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Guillen might be crazy, but is he right?

Chris Ruddick, MLB Editor

Rounding Third Logo Philadelphia, PA (Sports Network) - I can't believe I am about to say this, but I think Ozzie Guillen may have a point. In case you missed it, the outspoken manager wondered aloud over the weekend about the preferential treatment that Asian players receive compared to Latin players.

"I say, why do we have Japanese interpreters and we don't have a Spanish one," Guillen said. "I always say that. Why do they have that privilege and we don't?

"Don't take this wrong, but they take advantage of us. We bring a Japanese player and they are very good and they bring all these privileges to them. We bring a Dominican kid ... go to the minor leagues, good luck. Good luck. And it's always going to be like that. It's never going to change. But that's the way it is."

Most people will chalk these comments up to Ozzie being Ozzie, but believe it or not, he makes some sense. Of course, Guillen's comments are taken as the ramblings of a madman, because more often than not his profanity-laced tirades border on the ridiculous. Too bad, because I think he is spot-on with his latest assessment.

I understand why it is the way it is, but it does not make it right.

When a majority of Latin players are signed they are kids - maybe 16, 17-years old. Japanese players, on the other hand, are already superstars when they arrive here. Translators are negotiated into their deals.


"I say, why do we have Japanese interpreters and we don't have a Spanish one," Guillen said.
Also, when the average Spanish-speaking player is signed by a team and assigned to the minor leagues, chances are there is another Spanish-speaking player or coach on that team. There is usually some sort of support system in place, regardless of whether there is a 20-year-or-so age difference between the player or coaches.

Who else spoke Japanese on the Seattle Mariners when Ichiro Suzuki came over?

Organizations have come out of the woodwork over the last few days to show that they do take care of their Latin players at the lower levels. But, then again, some players have offered up nightmarish stories pertaining to their own experiences as well.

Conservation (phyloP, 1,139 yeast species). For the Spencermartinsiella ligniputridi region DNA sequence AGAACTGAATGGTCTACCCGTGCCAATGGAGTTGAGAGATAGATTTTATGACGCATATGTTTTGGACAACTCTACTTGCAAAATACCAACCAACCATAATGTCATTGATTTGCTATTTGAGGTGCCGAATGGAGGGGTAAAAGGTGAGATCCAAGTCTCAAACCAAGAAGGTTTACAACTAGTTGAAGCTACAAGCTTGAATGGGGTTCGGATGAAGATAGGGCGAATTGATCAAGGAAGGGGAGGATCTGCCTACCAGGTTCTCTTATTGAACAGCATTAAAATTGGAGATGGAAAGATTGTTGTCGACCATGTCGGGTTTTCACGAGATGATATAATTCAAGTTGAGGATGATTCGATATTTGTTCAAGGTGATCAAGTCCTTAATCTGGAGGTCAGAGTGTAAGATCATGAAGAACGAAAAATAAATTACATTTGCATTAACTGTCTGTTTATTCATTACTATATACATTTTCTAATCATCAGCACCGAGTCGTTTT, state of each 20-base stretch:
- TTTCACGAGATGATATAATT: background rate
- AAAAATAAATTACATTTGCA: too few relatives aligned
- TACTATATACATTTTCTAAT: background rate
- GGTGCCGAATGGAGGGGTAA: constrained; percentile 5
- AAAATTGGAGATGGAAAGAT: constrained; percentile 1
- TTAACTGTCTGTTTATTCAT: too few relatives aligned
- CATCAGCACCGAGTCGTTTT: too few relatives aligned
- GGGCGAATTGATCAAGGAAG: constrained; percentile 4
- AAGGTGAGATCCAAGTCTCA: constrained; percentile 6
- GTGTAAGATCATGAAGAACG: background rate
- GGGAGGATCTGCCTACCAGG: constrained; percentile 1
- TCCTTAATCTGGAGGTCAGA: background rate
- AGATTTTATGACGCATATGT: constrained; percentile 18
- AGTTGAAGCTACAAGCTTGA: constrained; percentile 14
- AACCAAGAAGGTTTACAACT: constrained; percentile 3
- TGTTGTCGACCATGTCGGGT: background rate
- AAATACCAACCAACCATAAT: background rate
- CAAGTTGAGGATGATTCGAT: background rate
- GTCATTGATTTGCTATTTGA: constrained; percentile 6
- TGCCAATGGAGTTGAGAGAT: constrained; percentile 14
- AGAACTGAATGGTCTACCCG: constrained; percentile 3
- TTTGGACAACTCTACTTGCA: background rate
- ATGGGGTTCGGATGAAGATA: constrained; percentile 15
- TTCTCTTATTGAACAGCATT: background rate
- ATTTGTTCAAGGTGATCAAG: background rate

Teams may not be hiring specific interpreters for Latin players, but many organizations have intensified their English and cultural orientation classes at the minor league level.

The Cleveland Indians actually waited on calling up top prospect Carlos Santana, who is from the Dominican Republic, until he had a firmer grasp of the English language.

Not surprisingly, Guillen's own team did their best to distance themselves from his recent comments, despite the fact that the general consensus around the league is that maybe this is something, at the very least, worth looking into.

"The White Sox do not agree with the assumptions Ozzie made in his comments yesterday," the organization's statement read. "Major League Baseball and the White Sox provide a number of programs to help our foreign players with acculturation, including English language classes and Spanish language presentations related to the risks of and testing for performance-enhancing drugs. The team also has Spanish-speaking staff assigned to serve as liaisons for our Latin American players.

"Ozzie may not have been fully aware of all of the industry-wide efforts made by Major League Baseball and its clubs to help our players succeed in the transition to professional baseball, no matter the level of play or their country of origin."

Bottom-line is that Guillen has a point, but he has lost so much credibility over the last few years that maybe it would have been better served if it was someone else delivering the message.

Comments? Criticism? Applause? Contact Chris Ruddick at cruddick@sportsnetwork.com.

Follow Chris Ruddick on Twitter and Facebook.

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